Sometimes it is difficult to know if you have an abnormal mole or how to identify a skin cancer. We have put together this guide for two reasons
If you are in any way concerned about any of your moles then please contact us to arrange an appointment at one of our UK wide mole screening clinics. We can check all your moles and get your results back to you quickly.
Remember, early detection saves lives!
The conditions Actinic Keratosis and Intra-Epidermal Carcinoma (also known as Bowen’s disease) can be regarded as pre-cancerous as these have the potential to develop into skin cancer.
Actinic Keratosis (Also known as Solar Keratosis)
80% of occurrences of these pre-cancerous lesions occur on the head, neck, back of the hands and forearms and are the result of long –term over exposure to the sun.
The lesions may be sore, cause irritation, pain or discomfort and as well as being cosmetically unsightly, they can also feel rough.
They usually have a scaly appearance and are a, brown, red, pink or whitish colour and appear as single or multiple spots smaller than 1cm diameter. The larger and thicker they are the more likely treatment is required.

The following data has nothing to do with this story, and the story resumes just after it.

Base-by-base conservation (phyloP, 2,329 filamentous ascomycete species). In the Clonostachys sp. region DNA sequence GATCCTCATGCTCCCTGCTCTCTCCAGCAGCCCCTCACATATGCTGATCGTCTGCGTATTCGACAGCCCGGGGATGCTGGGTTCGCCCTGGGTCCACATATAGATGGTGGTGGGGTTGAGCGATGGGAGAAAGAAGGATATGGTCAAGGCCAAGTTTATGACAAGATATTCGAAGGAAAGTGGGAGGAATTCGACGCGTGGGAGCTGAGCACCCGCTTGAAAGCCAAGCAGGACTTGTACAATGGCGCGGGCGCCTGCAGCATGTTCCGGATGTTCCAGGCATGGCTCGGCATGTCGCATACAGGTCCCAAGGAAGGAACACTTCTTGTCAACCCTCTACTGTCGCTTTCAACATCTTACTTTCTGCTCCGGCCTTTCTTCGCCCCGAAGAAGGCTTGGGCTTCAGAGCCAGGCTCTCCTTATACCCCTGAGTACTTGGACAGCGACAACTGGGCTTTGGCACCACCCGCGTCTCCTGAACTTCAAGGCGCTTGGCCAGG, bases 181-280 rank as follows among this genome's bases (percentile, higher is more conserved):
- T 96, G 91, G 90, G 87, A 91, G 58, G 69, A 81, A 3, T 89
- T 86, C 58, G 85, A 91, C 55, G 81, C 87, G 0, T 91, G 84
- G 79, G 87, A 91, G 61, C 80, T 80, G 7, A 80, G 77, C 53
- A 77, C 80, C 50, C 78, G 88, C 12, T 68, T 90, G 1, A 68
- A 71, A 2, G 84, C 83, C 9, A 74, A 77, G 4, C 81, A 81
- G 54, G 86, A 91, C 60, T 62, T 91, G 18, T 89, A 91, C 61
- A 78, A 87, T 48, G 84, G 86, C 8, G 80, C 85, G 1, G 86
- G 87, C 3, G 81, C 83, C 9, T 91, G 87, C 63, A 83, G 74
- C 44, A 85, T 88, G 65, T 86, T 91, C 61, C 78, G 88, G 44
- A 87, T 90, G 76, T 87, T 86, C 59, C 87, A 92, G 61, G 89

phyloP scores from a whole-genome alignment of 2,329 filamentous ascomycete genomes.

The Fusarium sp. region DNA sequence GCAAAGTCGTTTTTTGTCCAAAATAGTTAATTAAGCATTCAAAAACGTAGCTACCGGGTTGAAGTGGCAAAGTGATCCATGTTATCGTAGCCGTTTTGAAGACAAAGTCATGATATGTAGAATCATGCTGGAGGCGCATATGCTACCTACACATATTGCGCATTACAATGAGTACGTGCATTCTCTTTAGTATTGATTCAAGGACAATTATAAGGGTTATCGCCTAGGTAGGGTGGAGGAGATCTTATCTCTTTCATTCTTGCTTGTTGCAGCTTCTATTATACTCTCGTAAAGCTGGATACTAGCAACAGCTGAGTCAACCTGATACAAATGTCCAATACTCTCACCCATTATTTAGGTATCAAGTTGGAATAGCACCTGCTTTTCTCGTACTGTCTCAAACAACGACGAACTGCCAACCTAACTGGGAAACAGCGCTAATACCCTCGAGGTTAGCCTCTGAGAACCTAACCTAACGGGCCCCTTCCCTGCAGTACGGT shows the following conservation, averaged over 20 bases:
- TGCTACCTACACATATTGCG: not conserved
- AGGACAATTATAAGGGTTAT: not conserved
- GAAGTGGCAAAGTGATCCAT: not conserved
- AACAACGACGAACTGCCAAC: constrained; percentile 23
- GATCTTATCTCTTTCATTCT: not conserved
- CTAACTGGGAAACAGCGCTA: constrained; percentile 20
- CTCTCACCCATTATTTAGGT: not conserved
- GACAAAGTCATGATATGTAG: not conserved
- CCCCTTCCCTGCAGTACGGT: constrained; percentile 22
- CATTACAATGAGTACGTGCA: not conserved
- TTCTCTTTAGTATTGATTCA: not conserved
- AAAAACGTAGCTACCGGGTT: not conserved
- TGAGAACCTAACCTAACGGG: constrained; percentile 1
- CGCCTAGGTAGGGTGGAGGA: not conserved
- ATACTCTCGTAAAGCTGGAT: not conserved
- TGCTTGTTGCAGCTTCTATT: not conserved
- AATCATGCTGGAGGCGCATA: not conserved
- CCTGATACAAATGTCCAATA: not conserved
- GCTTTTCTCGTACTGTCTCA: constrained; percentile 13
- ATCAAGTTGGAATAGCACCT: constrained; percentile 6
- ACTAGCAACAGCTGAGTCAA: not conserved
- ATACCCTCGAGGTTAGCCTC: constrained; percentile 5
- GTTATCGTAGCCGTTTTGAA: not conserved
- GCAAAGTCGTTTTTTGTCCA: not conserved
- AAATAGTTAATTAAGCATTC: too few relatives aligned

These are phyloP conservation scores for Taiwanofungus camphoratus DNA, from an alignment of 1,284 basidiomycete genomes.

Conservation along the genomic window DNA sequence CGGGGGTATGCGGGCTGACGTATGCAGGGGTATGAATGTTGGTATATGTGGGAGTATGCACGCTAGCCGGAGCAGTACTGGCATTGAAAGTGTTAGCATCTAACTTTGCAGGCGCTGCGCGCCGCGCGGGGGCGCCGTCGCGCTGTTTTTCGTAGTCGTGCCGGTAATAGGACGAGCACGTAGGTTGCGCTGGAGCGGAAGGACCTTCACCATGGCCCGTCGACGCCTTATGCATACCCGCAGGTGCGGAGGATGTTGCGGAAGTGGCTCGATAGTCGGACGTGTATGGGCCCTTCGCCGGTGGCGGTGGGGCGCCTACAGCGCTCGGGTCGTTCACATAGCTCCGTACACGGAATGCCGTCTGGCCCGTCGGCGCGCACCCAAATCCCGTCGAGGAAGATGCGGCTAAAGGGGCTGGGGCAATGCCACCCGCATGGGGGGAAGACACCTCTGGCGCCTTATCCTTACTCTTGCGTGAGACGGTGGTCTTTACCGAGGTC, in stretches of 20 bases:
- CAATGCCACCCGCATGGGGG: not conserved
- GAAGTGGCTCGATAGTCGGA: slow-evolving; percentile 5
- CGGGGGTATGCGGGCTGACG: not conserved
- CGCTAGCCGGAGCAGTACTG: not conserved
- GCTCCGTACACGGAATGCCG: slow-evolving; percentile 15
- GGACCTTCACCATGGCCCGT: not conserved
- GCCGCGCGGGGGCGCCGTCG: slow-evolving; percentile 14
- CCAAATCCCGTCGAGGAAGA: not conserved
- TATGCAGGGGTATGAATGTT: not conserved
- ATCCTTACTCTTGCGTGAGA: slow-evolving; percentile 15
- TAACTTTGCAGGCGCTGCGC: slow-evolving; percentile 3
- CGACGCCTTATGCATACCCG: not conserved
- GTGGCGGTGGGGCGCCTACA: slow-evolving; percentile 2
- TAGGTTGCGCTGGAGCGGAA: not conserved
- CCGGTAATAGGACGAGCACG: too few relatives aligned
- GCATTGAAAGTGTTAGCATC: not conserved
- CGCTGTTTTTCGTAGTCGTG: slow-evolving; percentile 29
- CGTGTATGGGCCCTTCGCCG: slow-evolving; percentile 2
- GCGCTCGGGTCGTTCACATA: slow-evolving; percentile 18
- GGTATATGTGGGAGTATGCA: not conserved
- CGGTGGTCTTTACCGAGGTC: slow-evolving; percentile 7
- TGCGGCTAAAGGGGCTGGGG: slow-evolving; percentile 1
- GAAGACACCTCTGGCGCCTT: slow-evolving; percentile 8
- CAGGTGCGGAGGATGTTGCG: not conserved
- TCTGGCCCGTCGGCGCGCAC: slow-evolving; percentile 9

Intra-Epidermal Carcinoma (Bowen’s Disease)
This lesion occurs most commonly on the head, neck and lower limbs. It is a scaly red, pink or salmon colour patch with an irregular border. It can have a scaly, ulcerated, crusty, warty or even velvety surface and because it has no symptoms, they can be quite large by the time of presentation.
Basal Cell Carcinomas (BCC or Rodent Ulcers)
Accounting for 80% of all skin cancer cases, Basal Cell Carcinoma is one of the most common forms for skin cancer. They come in a variety of sizes and shapes and can present as a shiny lump, skin ulcers or even look like eczema or a patch of dry skin. Often the only clue is a patch of skin that doesn’t heal.
Squamous Cell Carcinomas (SCC’s)
Squamous Cell Carcinomas are usually found on the face, ears, lips, mouth and hands and present as a scaly lump, a non-healing sore, ulcer or nodule.
Malignant Melanoma is rare but is the most serious skin cancer. Left untreated it can spread in the body and eventually can be fatal. Use this guide to the ABCD of melanoma to help identify suspect moles and, if in any doubt, contact us for mole screening.
For further information about skin cancer you can download our brochures on Skin Awareness & Sun Safety or details of our skin check mole check service. Alternatively, we have further videos on our Skin Awareness and Sun Safety and SkinCheck pages.